2. Restore your computer from a full backup prior to the breach date (if known); or if no full backup available: Backup everything except applications or anything that executes code; then factory wipe/reinstall your laptop to the original clean operating system and then reinstall applications from clean read-only or internet sources. Then restore backed up data.
  3. Install a decent firewall and anti-virus solution.
  4. (Optional) Request your ISP to provide a different static or sticky-dynamic IP for your computer so that the prior attacker can't easy find you any more. This can be useful if they were targeting your computer specifically

For online services (email, gaming, forums, digital storage, social networking, etc). Assumes that you do this from an uncorrupted computer:

  1. Get a good strong password manager.
  2. Log into each breached account (if you can; otherwise contact the provider)
  3. Change the password with one generated by the password manager. Longer is better, and never use the same password on two different sites.
  4. Change any secret security questions if you can. Opt for nonsense questions or answer if you can. e.g. Q: What is your mother's maiden name? A: E-S-V-F-H-N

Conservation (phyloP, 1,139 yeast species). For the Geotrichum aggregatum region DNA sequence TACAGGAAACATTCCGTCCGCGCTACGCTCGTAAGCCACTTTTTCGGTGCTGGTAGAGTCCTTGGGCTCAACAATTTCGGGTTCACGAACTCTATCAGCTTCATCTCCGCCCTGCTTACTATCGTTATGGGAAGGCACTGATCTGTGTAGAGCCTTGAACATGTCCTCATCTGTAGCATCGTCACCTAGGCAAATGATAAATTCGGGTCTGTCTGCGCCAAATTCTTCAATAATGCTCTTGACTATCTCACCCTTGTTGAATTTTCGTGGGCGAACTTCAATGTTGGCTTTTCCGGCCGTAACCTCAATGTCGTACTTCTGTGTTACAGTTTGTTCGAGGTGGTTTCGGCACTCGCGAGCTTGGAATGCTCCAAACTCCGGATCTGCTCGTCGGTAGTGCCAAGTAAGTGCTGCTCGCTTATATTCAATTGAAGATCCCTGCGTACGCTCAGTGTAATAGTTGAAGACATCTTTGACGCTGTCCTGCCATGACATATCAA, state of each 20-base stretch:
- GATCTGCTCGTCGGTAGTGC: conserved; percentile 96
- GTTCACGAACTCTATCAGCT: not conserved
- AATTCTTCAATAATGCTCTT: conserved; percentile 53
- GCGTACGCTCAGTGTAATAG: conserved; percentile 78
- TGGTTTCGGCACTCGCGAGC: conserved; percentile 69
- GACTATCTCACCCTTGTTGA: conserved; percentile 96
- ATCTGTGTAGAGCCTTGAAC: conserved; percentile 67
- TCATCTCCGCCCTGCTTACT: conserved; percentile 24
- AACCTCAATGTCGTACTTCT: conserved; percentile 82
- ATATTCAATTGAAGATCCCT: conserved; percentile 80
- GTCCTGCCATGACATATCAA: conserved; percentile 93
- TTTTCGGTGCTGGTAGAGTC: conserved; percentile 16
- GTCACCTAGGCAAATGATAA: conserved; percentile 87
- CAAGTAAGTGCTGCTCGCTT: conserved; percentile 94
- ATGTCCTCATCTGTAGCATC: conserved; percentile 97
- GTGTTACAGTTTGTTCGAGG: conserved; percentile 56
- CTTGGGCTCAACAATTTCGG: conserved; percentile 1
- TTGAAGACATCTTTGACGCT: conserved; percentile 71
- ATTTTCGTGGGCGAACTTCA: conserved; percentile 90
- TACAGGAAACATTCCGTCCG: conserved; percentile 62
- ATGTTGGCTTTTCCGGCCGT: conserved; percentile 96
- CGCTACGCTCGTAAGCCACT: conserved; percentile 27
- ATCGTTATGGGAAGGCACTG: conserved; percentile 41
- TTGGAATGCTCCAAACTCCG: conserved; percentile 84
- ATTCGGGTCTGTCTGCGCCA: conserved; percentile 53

5. Check that your email address for the account hasn't been changed. As many services send password reset links to your account's email address.
  6. Check for any tweaked or altered security settings, such as authorised third-party apps, client certificates, public keys, email forwarding, account visibility/privacy settings.

This can be tedious, so it is up to you whether you wish to do this yourself or pay an expert to do it. If the time and materials (money) for doing this exceeds the cost of a new laptop and porting content across, then you could resort to truly clean slate of new equipment.

  • Good stuff. (+1) for a simple and clean answer. – Ebenezar John Paul Oct 16 '13 at 5:04
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    Incidentally, regarding password managers: Do not choose a closed-source/proprietary password manager, no matter how 'sexy' the manager. As anything important enough to need a password manager should not be dependent on whether the company exists in 10 years time or could introduce backdoors under a government gag order. We went through enough of this close-sourced security hogwash in the 1990s with ceRtain enterpriSe compAnies. – LateralFractal Oct 16 '13 at 5:09
  • Yes there is a possibility.In that case, it doesn't matter how strong and secure our password managers may be. And i got your encrypted message ;) – Ebenezar John Paul Oct 16 '13 at 5:18
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    I would recommend to switch the order in the last section: First get a clean system, then start changing passwords. It's pointless to change passwords when you still have malware on your system which immediately rats out all the new passwords to a botnet. – Philipp Oct 16 '13 at 8:10
  • @Philipp Ok. Will do. Was assuming sections were independent, but of course a person would probably use their corrupted laptop for the service account adjustments. – LateralFractal Oct 16 '13 at 8:31